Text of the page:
M LSC elements are adjusted to the deformation behaviour of the rock convergences regarding type, number and length. This usually took place during the planning phase. An adjustment to the actual deformation behaviour on the spot is extremely difficult in the case of this system. M The honeycomb stress controller known as “Wabe” produced by the Bochumer Eisenhütte Heintzmann GmbH & Co. KG is set up between load-distributing plates. It consists of flat-lying pieces of pipe with a defined pipe wall thickness and pipe diameter (Fig. 5).
The “Wabe” system allows forces to be accepted both in a tangential direction (normal force) as well as in a radial one (lateral force) as well as in an axial direction (longitudinal force in the direction of driving). The chosen load-path characteristics depend on the selection of the pipes that are used, i.e. they can be controlled via the dimensioning of the pipes (pipe diameter, pipe wall thickness, pipe section length as well as the choice of material and the steel quality). Through selecting different pipe combinations any desired load-path curves (from flat running to steeply rising) can be produced (Fig. 6).
The nature of the stress controlling elements makes it possible to adjust the load acceptance to the individual rock conditions. This takes place by placing further sections of pipe inside the existing ones (Fig. 7). The temporary hardening of the shotcrete is supported by the deformation capacity of the stress controller (deformation of the pipe sections) and in this way largely prevents cracks in the shotcrete shell.
As a result of the large number of combination possibilities regarding the pipe layers, the diameter and the wall thicknesses of the individual pipes as well as their number per layer a high degree of flexibility and the capacity to adjust to the rock conditions is the outcome. In this connection the normal force in the shotcrete shell increases continuously, i.e. uniformly. The working line possesses a continuous course. The way the pipes are set up and the fact that they are welded together with the load transference slats offer enhanced lateral stiffness and thus better lateral force transference in the deformation slit of the shotcrete shell. Through the proper choice of the types of pipe and the combination of the number of layers a more or less desired higher deformation path can be attained per stress controlling element.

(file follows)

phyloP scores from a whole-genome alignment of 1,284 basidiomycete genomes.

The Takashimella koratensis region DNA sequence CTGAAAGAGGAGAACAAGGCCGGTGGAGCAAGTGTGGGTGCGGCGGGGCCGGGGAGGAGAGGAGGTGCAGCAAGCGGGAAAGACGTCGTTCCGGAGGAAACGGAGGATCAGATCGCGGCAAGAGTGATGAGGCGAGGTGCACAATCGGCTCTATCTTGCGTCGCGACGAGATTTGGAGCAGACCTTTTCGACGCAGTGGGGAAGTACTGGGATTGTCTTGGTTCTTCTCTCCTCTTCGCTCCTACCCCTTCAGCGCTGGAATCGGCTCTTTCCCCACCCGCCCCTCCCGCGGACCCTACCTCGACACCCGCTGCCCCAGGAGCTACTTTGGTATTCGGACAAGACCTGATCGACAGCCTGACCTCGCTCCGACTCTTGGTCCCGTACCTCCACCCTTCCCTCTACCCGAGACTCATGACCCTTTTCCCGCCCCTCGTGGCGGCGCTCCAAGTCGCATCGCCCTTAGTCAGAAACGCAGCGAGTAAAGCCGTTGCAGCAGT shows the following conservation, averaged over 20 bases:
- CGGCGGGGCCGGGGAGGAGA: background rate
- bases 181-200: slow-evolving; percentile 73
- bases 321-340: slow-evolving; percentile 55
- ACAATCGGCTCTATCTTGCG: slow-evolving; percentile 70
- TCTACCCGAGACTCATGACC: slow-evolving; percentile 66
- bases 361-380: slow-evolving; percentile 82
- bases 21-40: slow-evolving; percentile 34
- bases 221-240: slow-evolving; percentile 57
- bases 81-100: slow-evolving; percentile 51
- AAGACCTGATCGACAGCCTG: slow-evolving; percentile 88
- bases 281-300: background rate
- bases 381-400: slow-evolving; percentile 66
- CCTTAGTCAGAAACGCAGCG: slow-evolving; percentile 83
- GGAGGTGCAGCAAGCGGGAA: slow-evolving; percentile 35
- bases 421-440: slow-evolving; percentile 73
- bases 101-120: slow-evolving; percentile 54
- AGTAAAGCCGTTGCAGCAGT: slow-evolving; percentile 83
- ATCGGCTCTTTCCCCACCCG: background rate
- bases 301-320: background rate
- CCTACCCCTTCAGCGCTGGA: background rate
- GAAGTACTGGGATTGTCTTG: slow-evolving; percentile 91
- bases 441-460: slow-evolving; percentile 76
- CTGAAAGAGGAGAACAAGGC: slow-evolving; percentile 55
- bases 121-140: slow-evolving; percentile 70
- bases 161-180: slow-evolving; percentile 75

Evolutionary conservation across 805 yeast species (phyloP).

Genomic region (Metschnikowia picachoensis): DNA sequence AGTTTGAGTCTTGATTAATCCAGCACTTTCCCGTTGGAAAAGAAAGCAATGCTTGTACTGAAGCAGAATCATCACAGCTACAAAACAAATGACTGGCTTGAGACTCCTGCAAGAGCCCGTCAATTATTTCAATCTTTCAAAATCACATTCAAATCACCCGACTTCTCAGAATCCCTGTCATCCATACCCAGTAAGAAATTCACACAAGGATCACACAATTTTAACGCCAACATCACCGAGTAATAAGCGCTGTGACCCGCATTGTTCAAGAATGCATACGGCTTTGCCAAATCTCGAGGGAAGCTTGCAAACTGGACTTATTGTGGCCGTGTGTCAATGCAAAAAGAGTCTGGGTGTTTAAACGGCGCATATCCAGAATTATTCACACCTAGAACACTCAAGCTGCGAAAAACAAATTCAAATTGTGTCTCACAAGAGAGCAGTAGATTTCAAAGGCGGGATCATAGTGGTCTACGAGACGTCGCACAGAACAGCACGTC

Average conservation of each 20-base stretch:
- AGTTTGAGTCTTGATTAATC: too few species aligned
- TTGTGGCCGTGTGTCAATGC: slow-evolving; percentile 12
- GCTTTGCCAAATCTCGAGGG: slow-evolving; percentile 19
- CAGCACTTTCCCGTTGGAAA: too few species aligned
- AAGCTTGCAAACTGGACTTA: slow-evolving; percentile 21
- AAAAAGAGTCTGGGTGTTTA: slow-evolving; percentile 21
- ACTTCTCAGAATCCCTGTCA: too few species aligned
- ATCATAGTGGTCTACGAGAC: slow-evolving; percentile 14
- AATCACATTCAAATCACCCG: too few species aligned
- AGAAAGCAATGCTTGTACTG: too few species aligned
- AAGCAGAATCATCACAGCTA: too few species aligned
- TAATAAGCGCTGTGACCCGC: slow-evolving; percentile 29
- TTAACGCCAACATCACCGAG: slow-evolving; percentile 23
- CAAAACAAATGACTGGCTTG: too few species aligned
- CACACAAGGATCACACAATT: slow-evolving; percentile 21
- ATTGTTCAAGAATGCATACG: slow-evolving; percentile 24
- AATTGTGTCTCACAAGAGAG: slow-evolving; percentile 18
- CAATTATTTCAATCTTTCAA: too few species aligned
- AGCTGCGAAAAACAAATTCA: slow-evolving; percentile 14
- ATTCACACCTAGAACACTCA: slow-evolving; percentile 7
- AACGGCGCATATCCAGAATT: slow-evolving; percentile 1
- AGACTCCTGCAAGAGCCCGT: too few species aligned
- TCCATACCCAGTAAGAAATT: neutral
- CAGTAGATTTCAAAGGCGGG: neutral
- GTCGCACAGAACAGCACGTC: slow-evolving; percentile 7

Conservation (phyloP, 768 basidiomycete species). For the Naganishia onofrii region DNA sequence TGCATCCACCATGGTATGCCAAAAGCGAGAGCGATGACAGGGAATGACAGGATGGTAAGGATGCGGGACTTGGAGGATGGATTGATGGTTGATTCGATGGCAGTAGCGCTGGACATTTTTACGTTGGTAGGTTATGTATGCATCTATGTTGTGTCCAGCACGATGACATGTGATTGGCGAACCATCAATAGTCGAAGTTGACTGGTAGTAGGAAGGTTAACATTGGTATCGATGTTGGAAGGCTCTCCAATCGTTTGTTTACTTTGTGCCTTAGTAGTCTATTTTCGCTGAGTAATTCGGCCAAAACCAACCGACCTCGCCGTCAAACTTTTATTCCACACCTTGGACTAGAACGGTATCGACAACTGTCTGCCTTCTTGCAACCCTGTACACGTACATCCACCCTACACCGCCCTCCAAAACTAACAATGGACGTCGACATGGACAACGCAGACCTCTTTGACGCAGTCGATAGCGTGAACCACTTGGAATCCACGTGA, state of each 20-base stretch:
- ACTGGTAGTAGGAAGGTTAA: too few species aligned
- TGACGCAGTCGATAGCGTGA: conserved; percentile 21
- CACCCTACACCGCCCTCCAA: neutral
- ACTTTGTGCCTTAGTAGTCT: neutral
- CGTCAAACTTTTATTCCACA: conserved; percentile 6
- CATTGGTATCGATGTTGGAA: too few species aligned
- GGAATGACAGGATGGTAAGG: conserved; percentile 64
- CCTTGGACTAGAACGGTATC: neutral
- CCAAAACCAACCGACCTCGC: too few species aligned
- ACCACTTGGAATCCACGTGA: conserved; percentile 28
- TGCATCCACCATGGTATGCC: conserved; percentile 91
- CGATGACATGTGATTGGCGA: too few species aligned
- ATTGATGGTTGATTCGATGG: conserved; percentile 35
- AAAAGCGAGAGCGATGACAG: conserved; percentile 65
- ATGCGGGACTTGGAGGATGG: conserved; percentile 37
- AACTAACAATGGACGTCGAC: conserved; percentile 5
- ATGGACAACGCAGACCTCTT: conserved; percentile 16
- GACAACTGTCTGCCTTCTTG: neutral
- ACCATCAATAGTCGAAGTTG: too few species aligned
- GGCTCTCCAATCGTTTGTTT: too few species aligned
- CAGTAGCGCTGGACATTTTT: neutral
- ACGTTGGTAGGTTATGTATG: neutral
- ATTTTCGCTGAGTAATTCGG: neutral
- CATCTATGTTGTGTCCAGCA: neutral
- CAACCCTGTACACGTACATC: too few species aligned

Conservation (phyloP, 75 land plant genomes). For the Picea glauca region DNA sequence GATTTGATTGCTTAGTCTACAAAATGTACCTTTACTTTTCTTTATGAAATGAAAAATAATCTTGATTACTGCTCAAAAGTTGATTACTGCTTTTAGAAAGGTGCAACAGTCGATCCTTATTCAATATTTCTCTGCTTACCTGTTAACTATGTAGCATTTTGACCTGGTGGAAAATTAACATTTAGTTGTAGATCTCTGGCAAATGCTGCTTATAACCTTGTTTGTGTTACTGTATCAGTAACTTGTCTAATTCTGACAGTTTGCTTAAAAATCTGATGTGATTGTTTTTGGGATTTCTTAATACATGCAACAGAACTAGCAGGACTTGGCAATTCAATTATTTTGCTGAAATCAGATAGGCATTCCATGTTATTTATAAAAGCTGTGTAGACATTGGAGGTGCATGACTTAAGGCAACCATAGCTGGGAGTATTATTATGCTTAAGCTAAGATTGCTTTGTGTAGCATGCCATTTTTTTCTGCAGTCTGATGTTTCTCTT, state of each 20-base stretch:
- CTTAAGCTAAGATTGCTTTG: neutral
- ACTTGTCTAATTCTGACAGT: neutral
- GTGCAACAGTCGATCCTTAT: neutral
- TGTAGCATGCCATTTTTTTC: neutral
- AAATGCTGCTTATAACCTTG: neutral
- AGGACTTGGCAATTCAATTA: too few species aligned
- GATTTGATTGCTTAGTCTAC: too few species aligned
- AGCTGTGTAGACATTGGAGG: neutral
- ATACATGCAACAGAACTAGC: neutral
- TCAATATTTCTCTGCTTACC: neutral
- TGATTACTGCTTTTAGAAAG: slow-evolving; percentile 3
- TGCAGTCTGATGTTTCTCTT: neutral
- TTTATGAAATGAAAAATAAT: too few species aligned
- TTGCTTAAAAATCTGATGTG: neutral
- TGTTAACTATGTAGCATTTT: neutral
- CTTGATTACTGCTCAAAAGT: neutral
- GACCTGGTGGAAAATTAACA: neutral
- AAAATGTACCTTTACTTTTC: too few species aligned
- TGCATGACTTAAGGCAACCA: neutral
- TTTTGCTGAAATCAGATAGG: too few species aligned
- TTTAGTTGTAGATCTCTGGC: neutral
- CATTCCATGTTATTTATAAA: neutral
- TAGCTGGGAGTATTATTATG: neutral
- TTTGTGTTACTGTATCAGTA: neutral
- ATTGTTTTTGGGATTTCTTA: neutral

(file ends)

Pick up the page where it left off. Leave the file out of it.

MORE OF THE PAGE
Findings with Application in the Tauern Tunnel
The “Wabe” system was mainly used in the Tauern Tunnel and proved its worth. For contractual reasons (equivalence to the LSC system required at the bidding stage) the spatial dimensions as well as the load acceptance capacity had to be adjusted. The adjustment of the stiffness through the insertion of additional pipes was easily carried out and extremely effective.

Development Possibilities Through the development of the flexible element further fields of application are conceivable. For example the system could be used as a yielding load distribution rail. This system can result in an improvement for connecting the bench or the floor especially in slightly squeezing rock should the ring closure have to be installed quickly for static reasons and the deformations last a long time given at the same time a high stress level.